This is Part 2 of a Dr. Wang’s Migraine series.  Please click here for Part 1.

With a myriad of changes, the diagnoses of chronic pain become very complex.  When so many symptoms are presenting themselves, and tests show imbalance in areas of physiological, chemical and psychological, sometimes it is hard to determine which is the cause and which is the effect.  That is why patients with chronic pain are often treated for their symptoms.

Migraine is one of those pain diseases that is usually chronic, and can have many different sources of origin or cause.

It is complex because there are many contributing factors that will culminate in a migraine attack, however the cause of the migraine is sometimes illusive.  What most people refer to as migraine can have its origin from disease or injury to different systems.  It can be a disease of the vascular system, or nervous system, immune system, or muscular or soft tissue injuries, or even psychological system.  The fact that there are so many symptoms reported by migraine sufferers, and so many different triggers that precede a migraine attack, it shows that some cases of migraine can be multi-factorial.  As stated before, when different treatment through different doctors are tried and are not successful, the fallback position is symptomatic treatment.  Control of pain is attempted by giving all kinds of pain killers, muscle symptoms by muscle relaxants, sleep disorder by sleeping pills, depression that inevitably appear is controlled by anti depressants.  The rest of the symptoms are addressed by using anti-psychotic drugs, or anti-anxiety drugs, or even blood pressure medications.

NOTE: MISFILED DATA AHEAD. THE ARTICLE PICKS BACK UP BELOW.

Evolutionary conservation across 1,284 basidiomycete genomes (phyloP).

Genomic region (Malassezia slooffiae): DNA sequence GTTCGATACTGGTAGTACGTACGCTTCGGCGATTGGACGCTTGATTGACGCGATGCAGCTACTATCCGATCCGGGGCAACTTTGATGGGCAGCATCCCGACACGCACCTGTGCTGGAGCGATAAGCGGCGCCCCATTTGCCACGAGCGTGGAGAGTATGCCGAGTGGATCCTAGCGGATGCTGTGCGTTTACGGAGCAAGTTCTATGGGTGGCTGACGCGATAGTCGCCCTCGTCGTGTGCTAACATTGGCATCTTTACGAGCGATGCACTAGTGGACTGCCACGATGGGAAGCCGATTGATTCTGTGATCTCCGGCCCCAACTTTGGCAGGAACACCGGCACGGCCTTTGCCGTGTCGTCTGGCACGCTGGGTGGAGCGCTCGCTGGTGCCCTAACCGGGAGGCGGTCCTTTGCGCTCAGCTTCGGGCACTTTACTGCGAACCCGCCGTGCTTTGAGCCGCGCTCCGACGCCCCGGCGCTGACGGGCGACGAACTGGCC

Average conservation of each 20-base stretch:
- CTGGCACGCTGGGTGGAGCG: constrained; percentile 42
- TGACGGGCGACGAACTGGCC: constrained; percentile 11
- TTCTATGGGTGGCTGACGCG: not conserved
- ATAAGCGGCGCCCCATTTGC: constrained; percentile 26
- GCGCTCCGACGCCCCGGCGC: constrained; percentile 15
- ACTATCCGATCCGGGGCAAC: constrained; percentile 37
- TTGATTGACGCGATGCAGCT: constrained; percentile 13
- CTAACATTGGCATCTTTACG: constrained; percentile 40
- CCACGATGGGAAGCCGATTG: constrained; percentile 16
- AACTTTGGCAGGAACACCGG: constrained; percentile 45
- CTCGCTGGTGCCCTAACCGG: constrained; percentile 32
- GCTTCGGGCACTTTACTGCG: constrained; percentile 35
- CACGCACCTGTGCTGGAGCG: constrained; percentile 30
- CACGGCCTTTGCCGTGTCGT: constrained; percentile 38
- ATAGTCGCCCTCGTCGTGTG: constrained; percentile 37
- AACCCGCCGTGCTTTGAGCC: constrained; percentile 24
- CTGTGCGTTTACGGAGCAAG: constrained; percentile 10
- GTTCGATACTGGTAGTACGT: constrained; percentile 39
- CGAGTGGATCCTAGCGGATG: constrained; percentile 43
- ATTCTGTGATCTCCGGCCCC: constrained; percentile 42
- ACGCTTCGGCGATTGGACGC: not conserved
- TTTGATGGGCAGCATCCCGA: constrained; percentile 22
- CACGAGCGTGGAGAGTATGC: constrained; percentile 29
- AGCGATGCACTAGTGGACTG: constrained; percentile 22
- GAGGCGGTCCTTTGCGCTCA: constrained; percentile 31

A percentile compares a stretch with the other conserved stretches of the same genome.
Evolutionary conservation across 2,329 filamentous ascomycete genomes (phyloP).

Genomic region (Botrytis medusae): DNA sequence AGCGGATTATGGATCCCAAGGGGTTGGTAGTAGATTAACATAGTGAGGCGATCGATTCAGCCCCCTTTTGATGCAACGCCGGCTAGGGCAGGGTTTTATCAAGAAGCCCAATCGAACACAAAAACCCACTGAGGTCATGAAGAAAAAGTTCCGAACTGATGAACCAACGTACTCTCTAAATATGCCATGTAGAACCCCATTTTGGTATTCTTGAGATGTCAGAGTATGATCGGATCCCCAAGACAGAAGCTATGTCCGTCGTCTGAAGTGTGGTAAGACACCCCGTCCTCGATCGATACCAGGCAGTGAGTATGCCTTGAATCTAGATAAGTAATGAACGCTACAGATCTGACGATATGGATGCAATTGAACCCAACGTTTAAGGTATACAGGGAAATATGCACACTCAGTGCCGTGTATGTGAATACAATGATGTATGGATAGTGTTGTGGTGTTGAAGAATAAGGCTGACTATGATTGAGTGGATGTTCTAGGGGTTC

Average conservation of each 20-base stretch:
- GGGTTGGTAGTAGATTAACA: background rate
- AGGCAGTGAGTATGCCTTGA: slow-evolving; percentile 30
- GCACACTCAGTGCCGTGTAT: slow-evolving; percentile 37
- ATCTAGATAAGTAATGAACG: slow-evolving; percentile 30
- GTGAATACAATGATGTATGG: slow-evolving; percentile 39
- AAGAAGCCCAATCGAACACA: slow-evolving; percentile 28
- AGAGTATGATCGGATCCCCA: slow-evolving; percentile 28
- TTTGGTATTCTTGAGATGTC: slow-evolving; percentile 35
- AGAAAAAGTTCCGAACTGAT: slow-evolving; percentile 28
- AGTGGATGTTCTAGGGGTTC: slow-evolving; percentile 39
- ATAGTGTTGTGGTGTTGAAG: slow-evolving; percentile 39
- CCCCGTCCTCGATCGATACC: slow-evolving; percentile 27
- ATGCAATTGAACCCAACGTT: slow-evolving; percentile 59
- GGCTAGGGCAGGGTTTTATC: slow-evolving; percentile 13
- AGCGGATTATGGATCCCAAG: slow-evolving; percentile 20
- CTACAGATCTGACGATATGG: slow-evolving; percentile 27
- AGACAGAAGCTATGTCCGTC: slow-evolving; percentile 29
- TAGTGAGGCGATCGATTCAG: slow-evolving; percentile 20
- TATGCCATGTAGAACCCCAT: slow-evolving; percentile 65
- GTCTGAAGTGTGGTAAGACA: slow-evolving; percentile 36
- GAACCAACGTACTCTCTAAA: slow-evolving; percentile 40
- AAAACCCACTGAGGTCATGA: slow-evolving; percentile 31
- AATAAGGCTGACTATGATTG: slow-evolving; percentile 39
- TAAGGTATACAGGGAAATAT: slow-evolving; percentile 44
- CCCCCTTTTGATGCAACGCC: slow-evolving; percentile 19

The challenge of these patients and their families face each day is the prospect of unknown.  Is this going to be a good day or bad day?  Should I go out or not?  Should I meet with my friends and socialize, or is it even worth it?  They have been through so much treatment that have given them hope but end up letting them down.  It is the physical pain that is limiting their daily activity or quality of life, but it is psychological drain that eventually makes them lose hope.  My analogy for chronic pain is the situation of sleep deprivation; it is an unsustainable situation.  The physical psychological impact on a person will eventually drag them into the abyss.  Therefore it is really important to have a good support system.  Our medical system need to give them the proper diagnosis and treatment if possible.  It will only benefit the sufferer and provide them the opportunity to live a full life without having to change their habits because of chronic pain.  While the patient is the main sufferer, his/her family can feel the emotional effects as well. Pain BC is one of a few organized support groups for chronic pain patients and their family.